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2021 Budget: What Financial Support is Available for Businesses?

2021 Budget: What Financial Support is Available for Businesses?

Read Time: 3 Minutes

instantprint

03 Mar 2021

On the 3rd March 2021, Rishi Sunak unveiled his budget statement for the financial year ahead – something many business owners will have been watching closely. And to help build back the economy, the Chancellor has set out an extra £65bn in COVID support.

To help you figure out how the budget will affect your business, we’ve summarised what financial support will be available to you following this announcement and a few other important pieces of information on how your business will be affected.

 

1.    Furlough Extension

It’s strange to think that furlough wasn’t even part of the budget statement last year – this now-household term came into play during the whirlwind that was (and still is!) the Coronavirus pandemic.

Furlough is part of the government’s Coronavirus Job Retention Scheme, and it allows employers to put employees on temporary leave and pays 80% of those employees’ wages, saving a lot of money for businesses that are struggling to cope financially in the face of COVID-19.

This scheme was set to finish at the end of April, but has now been extended to September – helping businesses get back on their feet even beyond the date in June the government outlined in their roadmap as being the end of all Coronavirus restrictions.

Employees will be asked to contribute 10% towards furlough pay from July, and 20% from August as the scheme is gradually phased out.

 

2.    Restart Grant for Small Businesses

A £5bn restart grant scheme will be set up to support small businesses at the heart of the high street. Hospitality businesses, hotels, gyms, personal care and leisure facilities will be able to apply for grants of up to £18,000, whereas non-essential retailers will be limited to £6,000 of support due to opening up earlier in the lockdown roadmap.

 

3.    New Loan Scheme

As the government-backed bounce back loan (BBL) and coronavirus business interruption loan scheme (CBILS) reach their end, the Treasury has announced that they are launching a new loan scheme which will be in place until the end of the year. This scheme will allow loans between £25,000 and £10m.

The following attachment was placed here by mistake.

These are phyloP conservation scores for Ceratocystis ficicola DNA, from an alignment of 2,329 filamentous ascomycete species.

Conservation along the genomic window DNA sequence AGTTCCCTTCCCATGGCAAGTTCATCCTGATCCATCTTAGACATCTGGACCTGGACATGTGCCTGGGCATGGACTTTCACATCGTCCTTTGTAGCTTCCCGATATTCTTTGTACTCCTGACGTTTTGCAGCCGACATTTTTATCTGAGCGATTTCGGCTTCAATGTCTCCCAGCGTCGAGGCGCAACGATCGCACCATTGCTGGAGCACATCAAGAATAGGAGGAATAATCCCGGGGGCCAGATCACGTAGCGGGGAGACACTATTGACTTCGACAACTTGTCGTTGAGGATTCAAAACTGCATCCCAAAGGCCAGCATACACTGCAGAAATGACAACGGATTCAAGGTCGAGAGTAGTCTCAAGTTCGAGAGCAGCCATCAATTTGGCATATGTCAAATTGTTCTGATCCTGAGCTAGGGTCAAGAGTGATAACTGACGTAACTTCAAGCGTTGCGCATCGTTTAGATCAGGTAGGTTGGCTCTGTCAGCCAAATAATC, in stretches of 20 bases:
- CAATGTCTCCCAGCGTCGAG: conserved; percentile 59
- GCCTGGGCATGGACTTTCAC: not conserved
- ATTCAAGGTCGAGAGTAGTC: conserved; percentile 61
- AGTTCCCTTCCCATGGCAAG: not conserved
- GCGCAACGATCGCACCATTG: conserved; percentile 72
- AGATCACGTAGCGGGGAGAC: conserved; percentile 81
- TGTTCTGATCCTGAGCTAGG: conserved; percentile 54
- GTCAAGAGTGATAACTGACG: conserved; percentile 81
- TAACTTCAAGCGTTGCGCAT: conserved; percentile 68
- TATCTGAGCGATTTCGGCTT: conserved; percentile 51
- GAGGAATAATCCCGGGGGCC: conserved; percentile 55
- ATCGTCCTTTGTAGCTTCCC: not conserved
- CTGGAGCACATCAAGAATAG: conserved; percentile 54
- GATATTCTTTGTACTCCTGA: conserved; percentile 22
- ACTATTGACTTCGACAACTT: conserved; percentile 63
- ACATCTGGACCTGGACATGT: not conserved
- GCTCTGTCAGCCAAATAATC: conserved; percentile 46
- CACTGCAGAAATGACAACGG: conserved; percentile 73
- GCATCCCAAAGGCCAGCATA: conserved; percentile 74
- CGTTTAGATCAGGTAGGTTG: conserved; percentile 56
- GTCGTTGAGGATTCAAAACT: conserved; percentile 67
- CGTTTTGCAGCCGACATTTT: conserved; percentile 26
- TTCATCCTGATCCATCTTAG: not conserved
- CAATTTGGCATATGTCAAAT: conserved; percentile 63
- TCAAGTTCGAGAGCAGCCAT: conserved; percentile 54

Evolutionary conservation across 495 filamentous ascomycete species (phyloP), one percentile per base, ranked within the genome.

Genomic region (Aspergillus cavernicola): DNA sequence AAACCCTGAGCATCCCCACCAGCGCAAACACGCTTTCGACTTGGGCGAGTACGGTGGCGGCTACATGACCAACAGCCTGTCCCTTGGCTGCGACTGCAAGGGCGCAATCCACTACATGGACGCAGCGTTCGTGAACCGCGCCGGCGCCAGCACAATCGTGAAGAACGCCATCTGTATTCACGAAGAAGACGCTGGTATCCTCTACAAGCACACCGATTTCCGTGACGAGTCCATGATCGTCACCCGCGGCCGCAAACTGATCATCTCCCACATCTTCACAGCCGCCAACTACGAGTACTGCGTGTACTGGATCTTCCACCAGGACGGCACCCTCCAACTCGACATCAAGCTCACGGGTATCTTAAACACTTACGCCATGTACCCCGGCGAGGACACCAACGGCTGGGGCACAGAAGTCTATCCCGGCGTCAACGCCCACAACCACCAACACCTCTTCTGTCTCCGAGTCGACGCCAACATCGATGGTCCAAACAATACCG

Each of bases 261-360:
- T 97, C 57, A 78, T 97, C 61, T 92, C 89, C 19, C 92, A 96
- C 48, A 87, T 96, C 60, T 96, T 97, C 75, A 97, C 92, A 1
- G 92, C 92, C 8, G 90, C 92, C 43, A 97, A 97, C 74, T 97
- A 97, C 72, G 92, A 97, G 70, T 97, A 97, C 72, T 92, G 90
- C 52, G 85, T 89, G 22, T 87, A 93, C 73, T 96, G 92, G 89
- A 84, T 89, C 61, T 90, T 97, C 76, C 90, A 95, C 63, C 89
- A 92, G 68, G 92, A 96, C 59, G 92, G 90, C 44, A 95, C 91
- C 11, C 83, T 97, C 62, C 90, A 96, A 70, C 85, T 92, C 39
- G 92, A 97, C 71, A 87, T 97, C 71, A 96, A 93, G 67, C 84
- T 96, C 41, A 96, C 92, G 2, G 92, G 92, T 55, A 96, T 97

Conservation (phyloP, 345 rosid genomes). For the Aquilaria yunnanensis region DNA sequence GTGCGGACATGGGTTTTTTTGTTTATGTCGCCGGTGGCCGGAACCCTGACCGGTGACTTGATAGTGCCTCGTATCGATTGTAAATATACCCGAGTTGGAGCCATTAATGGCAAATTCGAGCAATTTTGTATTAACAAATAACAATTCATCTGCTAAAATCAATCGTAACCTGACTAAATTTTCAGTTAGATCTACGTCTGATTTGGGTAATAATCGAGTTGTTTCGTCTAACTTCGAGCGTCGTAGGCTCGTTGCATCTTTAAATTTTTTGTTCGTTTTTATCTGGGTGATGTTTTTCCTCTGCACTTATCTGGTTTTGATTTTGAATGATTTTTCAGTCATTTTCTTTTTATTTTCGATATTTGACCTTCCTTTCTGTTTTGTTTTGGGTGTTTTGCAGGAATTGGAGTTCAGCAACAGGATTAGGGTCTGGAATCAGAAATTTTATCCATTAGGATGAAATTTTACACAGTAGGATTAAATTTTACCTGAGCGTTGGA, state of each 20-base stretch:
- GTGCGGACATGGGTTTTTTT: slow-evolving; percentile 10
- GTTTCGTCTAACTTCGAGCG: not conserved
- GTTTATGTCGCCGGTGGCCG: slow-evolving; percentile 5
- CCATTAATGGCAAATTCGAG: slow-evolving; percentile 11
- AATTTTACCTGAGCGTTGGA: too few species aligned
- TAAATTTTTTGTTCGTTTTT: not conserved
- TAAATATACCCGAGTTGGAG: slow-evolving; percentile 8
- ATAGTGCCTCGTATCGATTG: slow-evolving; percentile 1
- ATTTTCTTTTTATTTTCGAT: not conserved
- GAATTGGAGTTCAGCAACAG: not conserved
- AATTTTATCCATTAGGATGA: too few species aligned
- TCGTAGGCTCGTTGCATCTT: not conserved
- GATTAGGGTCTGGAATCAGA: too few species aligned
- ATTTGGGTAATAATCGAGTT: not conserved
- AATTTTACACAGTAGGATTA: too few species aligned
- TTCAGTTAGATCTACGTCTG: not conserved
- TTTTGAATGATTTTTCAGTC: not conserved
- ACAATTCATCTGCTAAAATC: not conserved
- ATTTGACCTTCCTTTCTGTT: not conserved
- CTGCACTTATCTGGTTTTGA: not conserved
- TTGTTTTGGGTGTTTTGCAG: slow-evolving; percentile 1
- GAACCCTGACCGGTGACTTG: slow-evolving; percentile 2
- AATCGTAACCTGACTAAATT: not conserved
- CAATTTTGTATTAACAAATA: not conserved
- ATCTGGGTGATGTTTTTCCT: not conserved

4.    Discounted Businesses Rates

As part of a £6bm tax cut, retail, hospitality and leisure businesses will pay no business rates for three months (until the end of June), which is a continuation of the business rates holiday. For the remaining nine months of the financial year, rates will be discounted by two-thirds.

 

5.    More Support for Self-Employed

As the access to grants is widened, 600,000 more self-employed people – many of whom lost their jobs due to the pandemic downturn and began their own businesses in lockdown – will become eligible for government help as long as they filled in their tax return for 2019-2020 by midnight last night.

In his statement, Chancellor Rishi Sunak revealed that there will be a fourth grant available for the self-employed worth £7,500 to cover a loss of earnings between February and April, and a fifth that will come into play in May as an extension of this. The fifth grant will last until September.

Like the previous grants, these grants will be part of the self-employment income support scheme (SEISS) and applications will open shortly. You can find out exactly how they work here.

 

6.    Small Businesses to Pay Lower Rate of Tax

Corporation tax (which is paid on company profits) will be rising quite a bit from 19% to 25% in 2023, however there will be some protections in place for smaller businesses.

Businesses with profits of £50,000 or less won’t be affected by this rise in corporation tax and only businesses with profits of £250,000 or more will be taxed at the full 25% - with everyone else falling somewhere in the middle.

 

7.    Reduced Rate of VAT Extended

The 5% reduced rate of VAT for the hospitality industry will be extended until the end of September. It will then be gradually increased at 12.5% for six months before returning to the standard rate from April 2022.

 

8.    Two-Year Super Deduction Scheme

In a bid to get companies investing in their own growth, Sunak also unveiled a two-year ‘super deduction’ scheme, whereby companies will be allowed to reduce their tax bill by 130% of the cost of new investments.

As an example, Sunak said, "Under the existing rules, a construction firm buying £10m of new equipment could reduce their taxable income, in the year they invest, by £2.6m.

"With the 'super deduction', they can now reduce it by £13m. We've never tried this before in our country."

 

9.    Contactless Card Limit Increased to £100

As part of the 2021 budget, the Treasury also confirmed that the limit on a single payment using contactless card technology will rise to £100 later this year.

The pandemic has seen many businesses rejecting cash and instead encouraging shoppers to use card or contactless payments for public health reasons. It’s been less than a year since the limit you could pay on a card was increased from £30 to £45, but it is now set to be increased to £100. 

 

Overall, it seems that the Chancellor’s plans involve supporting businesses and getting them back on their feet in the short term, with future plans for repairing the damage the Coronavirus pandemic has wrought on the economy. We’ll keep this article up to date in the coming days with any new information that will be useful for your business.
 

Laura Mucklow

About the Author

Hi! I’m Laura and I’m the Head of instantprint. I’m dedicated to using my experience to help small businesses make the most out of their marketing.